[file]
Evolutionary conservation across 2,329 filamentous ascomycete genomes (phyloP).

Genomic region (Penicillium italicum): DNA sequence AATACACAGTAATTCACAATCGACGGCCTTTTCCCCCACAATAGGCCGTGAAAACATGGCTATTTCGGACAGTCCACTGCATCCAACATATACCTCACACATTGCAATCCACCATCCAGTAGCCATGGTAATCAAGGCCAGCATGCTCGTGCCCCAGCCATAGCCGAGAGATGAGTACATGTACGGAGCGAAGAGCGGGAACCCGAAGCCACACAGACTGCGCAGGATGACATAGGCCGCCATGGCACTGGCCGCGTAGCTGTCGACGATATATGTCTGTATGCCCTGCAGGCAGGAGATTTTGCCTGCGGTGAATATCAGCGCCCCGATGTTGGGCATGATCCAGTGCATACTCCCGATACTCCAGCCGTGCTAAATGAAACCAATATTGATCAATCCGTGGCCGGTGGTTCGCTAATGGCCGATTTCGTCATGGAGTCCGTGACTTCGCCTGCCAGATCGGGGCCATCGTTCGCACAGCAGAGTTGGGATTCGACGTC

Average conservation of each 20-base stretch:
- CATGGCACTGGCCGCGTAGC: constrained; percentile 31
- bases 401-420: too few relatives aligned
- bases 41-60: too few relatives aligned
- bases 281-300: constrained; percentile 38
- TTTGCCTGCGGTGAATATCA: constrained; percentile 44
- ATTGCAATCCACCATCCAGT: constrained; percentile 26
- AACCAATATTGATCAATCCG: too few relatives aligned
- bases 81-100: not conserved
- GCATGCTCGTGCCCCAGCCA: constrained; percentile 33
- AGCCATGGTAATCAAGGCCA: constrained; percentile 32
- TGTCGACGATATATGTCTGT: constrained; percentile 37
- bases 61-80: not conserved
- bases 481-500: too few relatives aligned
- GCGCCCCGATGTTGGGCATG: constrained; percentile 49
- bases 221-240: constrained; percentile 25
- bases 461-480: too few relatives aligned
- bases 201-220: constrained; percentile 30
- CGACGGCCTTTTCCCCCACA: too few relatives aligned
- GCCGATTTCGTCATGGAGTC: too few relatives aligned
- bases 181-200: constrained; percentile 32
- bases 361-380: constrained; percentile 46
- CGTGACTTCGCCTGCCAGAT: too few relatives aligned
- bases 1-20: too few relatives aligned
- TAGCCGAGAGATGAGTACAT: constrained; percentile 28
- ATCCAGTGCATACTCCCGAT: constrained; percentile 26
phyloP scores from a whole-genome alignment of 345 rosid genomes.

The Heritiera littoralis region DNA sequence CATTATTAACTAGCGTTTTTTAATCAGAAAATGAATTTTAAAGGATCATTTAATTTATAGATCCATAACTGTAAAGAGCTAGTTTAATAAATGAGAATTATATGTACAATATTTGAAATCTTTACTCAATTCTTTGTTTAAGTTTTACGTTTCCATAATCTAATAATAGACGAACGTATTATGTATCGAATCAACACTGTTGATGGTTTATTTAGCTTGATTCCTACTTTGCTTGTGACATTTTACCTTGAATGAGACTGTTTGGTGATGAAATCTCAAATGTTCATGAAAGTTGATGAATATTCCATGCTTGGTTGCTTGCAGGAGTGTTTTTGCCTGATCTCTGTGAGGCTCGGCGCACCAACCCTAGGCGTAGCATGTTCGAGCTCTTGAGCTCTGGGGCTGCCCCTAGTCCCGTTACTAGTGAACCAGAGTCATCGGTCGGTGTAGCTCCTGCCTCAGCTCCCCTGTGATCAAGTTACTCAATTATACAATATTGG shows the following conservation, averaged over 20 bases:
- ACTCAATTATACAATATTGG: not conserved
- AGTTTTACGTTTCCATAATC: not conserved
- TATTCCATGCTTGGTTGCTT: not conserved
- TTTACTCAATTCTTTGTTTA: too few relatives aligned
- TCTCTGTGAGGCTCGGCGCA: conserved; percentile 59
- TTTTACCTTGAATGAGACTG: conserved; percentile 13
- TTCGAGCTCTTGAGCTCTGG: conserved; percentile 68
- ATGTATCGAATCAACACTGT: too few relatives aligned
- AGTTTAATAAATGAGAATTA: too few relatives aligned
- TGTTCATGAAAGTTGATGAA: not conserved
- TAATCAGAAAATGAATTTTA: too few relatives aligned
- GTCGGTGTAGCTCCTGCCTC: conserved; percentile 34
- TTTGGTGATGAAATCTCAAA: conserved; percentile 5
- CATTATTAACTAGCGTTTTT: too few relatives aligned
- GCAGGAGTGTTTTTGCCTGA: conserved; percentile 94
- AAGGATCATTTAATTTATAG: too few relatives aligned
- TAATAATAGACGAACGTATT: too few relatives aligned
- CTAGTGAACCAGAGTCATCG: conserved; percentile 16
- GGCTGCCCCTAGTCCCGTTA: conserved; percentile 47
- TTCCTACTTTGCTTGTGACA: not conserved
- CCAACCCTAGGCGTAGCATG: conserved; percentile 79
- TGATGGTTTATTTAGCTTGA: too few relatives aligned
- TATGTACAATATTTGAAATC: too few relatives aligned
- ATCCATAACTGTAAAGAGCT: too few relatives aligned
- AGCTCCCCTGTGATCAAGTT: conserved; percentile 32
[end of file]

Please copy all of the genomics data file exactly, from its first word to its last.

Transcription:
Evolutionary conservation across 2,329 filamentous ascomycete genomes (phyloP).

Genomic region (Penicillium italicum): DNA sequence AATACACAGTAATTCACAATCGACGGCCTTTTCCCCCACAATAGGCCGTGAAAACATGGCTATTTCGGACAGTCCACTGCATCCAACATATACCTCACACATTGCAATCCACCATCCAGTAGCCATGGTAATCAAGGCCAGCATGCTCGTGCCCCAGCCATAGCCGAGAGATGAGTACATGTACGGAGCGAAGAGCGGGAACCCGAAGCCACACAGACTGCGCAGGATGACATAGGCCGCCATGGCACTGGCCGCGTAGCTGTCGACGATATATGTCTGTATGCCCTGCAGGCAGGAGATTTTGCCTGCGGTGAATATCAGCGCCCCGATGTTGGGCATGATCCAGTGCATACTCCCGATACTCCAGCCGTGCTAAATGAAACCAATATTGATCAATCCGTGGCCGGTGGTTCGCTAATGGCCGATTTCGTCATGGAGTCCGTGACTTCGCCTGCCAGATCGGGGCCATCGTTCGCACAGCAGAGTTGGGATTCGACGTC

Average conservation of each 20-base stretch:
- CATGGCACTGGCCGCGTAGC: constrained; percentile 31
- bases 401-420: too few relatives aligned
- bases 41-60: too few relatives aligned
- bases 281-300: constrained; percentile 38
- TTTGCCTGCGGTGAATATCA: constrained; percentile 44
- ATTGCAATCCACCATCCAGT: constrained; percentile 26
- AACCAATATTGATCAATCCG: too few relatives aligned
- bases 81-100: not conserved
- GCATGCTCGTGCCCCAGCCA: constrained; percentile 33
- AGCCATGGTAATCAAGGCCA: constrained; percentile 32
- TGTCGACGATATATGTCTGT: constrained; percentile 37
- bases 61-80: not conserved
- bases 481-500: too few relatives aligned
- GCGCCCCGATGTTGGGCATG: constrained; percentile 49
- bases 221-240: constrained; percentile 25
- bases 461-480: too few relatives aligned
- bases 201-220: constrained; percentile 30
- CGACGGCCTTTTCCCCCACA: too few relatives aligned
- GCCGATTTCGTCATGGAGTC: too few relatives aligned
- bases 181-200: constrained; percentile 32
- bases 361-380: constrained; percentile 46
- CGTGACTTCGCCTGCCAGAT: too few relatives aligned
- bases 1-20: too few relatives aligned
- TAGCCGAGAGATGAGTACAT: constrained; percentile 28
- ATCCAGTGCATACTCCCGAT: constrained; percentile 26
phyloP scores from a whole-genome alignment of 345 rosid genomes.

The Heritiera littoralis region DNA sequence CATTATTAACTAGCGTTTTTTAATCAGAAAATGAATTTTAAAGGATCATTTAATTTATAGATCCATAACTGTAAAGAGCTAGTTTAATAAATGAGAATTATATGTACAATATTTGAAATCTTTACTCAATTCTTTGTTTAAGTTTTACGTTTCCATAATCTAATAATAGACGAACGTATTATGTATCGAATCAACACTGTTGATGGTTTATTTAGCTTGATTCCTACTTTGCTTGTGACATTTTACCTTGAATGAGACTGTTTGGTGATGAAATCTCAAATGTTCATGAAAGTTGATGAATATTCCATGCTTGGTTGCTTGCAGGAGTGTTTTTGCCTGATCTCTGTGAGGCTCGGCGCACCAACCCTAGGCGTAGCATGTTCGAGCTCTTGAGCTCTGGGGCTGCCCCTAGTCCCGTTACTAGTGAACCAGAGTCATCGGTCGGTGTAGCTCCTGCCTCAGCTCCCCTGTGATCAAGTTACTCAATTATACAATATTGG shows the following conservation, averaged over 20 bases:
- ACTCAATTATACAATATTGG: not conserved
- AGTTTTACGTTTCCATAATC: not conserved
- TATTCCATGCTTGGTTGCTT: not conserved
- TTTACTCAATTCTTTGTTTA: too few relatives aligned
- TCTCTGTGAGGCTCGGCGCA: conserved; percentile 59
- TTTTACCTTGAATGAGACTG: conserved; percentile 13
- TTCGAGCTCTTGAGCTCTGG: conserved; percentile 68
- ATGTATCGAATCAACACTGT: too few relatives aligned
- AGTTTAATAAATGAGAATTA: too few relatives aligned
- TGTTCATGAAAGTTGATGAA: not conserved
- TAATCAGAAAATGAATTTTA: too few relatives aligned
- GTCGGTGTAGCTCCTGCCTC: conserved; percentile 34
- TTTGGTGATGAAATCTCAAA: conserved; percentile 5
- CATTATTAACTAGCGTTTTT: too few relatives aligned
- GCAGGAGTGTTTTTGCCTGA: conserved; percentile 94
- AAGGATCATTTAATTTATAG: too few relatives aligned
- TAATAATAGACGAACGTATT: too few relatives aligned
- CTAGTGAACCAGAGTCATCG: conserved; percentile 16
- GGCTGCCCCTAGTCCCGTTA: conserved; percentile 47
- TTCCTACTTTGCTTGTGACA: not conserved
- CCAACCCTAGGCGTAGCATG: conserved; percentile 79
- TGATGGTTTATTTAGCTTGA: too few relatives aligned
- TATGTACAATATTTGAAATC: too few relatives aligned
- ATCCATAACTGTAAAGAGCT: too few relatives aligned
- AGCTCCCCTGTGATCAAGTT: conserved; percentile 32